“Rated One Of The Best Beaches In The World.”
Did I ever mention I’m not a beach person?
Did I ever tell you how I once missed a flight back from Costa Rica by three …
I usually manage to get lost, lose luggage or miss flights. I’m anally organized (read: OCD) in most areas of my life, but travel … not so much.
For this trip, I’d planned on using my travel points to pay for the flight—key word “planned,” but I messed up.
After I spent over 90 minutes on the phone with an Avion Travel Points rep, with Avion’s various fees and taxes, it turned out I would pay almost the same price as if I had just arranged and paid for my own flights—not much of a “free flight.” Hashtag: skywayrobbery! I ditched using my Avion Points and arranged my own damn flights. The only thing is that kayak.com didn’t have options starting from my little hometown—the place of origin.
Okay, fine. I’ll book that leg of the journey on my own—ha!
This is what happens when I’m left unattended to make my own travel arrangements:
I book my flight from Vancouver to sunny skies for October 1st, 2:00am. I figure I’ll sleep on the red-eye and get a jump on jetlag! That’s right, bitches, I’m a smarty pants.
Except I’m not. (And you’re not bitches—you are greatly loved blog readers, or family members, expected to keep up on my shenanigans. Thank you, all.)
Anyway, I booked my flight from small hometown to Vancouver to leave October 1st at 5:40pm, fifteen hours and forty minutes after my overseas flight crew would have been paging my ass all over the intercom. Oops.
$150 flight change charge. Check.
Seven-hour layover in the Vancouver Airport to make sure I don’t get intercommed. Check.
Nonetheless, the wait gave me time to decide to go with a seat upgrade.
My thought process (aka talking to myself [/selves?] in my mind):
Me: “Okay, if it’s not more than $500, I’ll do it.”
Me: “Right! It’s a 13-hour flight after all, and you swore the last time you travelled that anything over seven hours (six if red-eye, sleepy-time travel) deserves an upgrade.”
Me: “Exactly. I deserve this!”
Me: “Yes! Yes, you—I—WE—do.”
(Glances around to make sure “we” are only talking to ourselves in my mind.)
Cathay Clerk: “It’ll be an inside seat and $557.”
Me: “We’ll take it!”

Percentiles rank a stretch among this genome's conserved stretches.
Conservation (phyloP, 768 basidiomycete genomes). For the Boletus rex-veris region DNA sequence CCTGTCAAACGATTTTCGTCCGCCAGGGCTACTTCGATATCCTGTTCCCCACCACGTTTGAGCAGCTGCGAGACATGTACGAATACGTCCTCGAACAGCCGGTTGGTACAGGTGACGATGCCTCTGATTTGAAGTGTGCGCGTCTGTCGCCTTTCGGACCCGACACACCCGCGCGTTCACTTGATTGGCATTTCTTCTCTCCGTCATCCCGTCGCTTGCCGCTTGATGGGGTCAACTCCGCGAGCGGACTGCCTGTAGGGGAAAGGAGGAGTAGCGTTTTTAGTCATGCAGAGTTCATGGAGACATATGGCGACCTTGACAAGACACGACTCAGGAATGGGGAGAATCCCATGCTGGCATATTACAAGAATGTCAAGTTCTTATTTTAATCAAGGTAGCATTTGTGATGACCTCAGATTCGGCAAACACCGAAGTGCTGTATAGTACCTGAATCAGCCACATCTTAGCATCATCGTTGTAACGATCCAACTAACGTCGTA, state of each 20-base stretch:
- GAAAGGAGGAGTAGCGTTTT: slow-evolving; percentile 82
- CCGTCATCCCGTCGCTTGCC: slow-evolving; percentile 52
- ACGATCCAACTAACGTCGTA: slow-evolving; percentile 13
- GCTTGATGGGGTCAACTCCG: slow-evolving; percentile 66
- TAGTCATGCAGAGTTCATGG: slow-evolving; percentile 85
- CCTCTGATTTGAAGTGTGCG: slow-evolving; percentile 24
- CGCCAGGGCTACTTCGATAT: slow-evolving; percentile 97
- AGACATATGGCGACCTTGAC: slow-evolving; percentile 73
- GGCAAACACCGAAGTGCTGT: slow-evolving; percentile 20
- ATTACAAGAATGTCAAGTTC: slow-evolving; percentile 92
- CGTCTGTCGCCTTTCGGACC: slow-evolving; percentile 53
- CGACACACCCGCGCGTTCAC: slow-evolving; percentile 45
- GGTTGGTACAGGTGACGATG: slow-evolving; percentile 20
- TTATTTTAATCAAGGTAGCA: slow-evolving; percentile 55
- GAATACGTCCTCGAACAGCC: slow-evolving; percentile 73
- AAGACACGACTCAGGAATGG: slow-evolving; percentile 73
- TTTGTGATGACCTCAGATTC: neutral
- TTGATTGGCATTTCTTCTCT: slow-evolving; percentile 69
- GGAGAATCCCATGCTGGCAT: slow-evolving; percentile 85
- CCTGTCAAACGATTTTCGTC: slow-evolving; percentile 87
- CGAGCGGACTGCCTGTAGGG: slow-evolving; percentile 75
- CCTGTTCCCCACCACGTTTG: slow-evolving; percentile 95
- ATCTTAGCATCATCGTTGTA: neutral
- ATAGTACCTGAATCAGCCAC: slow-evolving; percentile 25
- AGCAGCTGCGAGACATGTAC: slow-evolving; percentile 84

Clerk appears confused.
Travel Rule #54: When we’re tired, we are permitted to move the goalposts for convenience and the best interest of our health and well-being. And talk to ourselves in our minds. (Sideways glance.)
But never mind because—It. Was. So. Worth. It. (The upgrade and talking myself into it.)
On Flight 889 Cathay Pacific, I decline the “free” champagne. The business economy class seats are, indeed, much more spacious, recline more than the three inches that standard econo class provide, and, well, that’s it. But that is enough! With the 80s-style headphones and built-in noggin support (and one of My Little Mom’s little blue sleeping pills), I am able to sleep at least a solid six hours of the 13-hour flight. I also watched three films, which is more than I’ve seen in the last two years combined. I’m lucky I didn’t die by blood clot from inactivity! (For real, I read about it after the flight when I Googled “swollen ankles”. Oy.)
With a short and uneventful layover in Hong Kong airport, I arrive in Manila ready for the flight to Caticlan on Boracay Island, which reportedly offers one of the most acclaimed beaches in the world where your Philippino (Filippino?) lady-boy adventures begin. (Should you opt for that. I shant.)
I’d been told to pack light, but I’ve actually overpacked (I always underpack) by weight standard. I’m permitted seven kilos on the plane to Caticlan, and I’m over by a couple kilos, probably due to all of the health supplements and what-if potions I’ve packed.
The attendant is looking at me waiting for me to return my backpack to the checked luggage dolly.
I promise I’ll leave two kilos of stuff behind or “attired on my person.”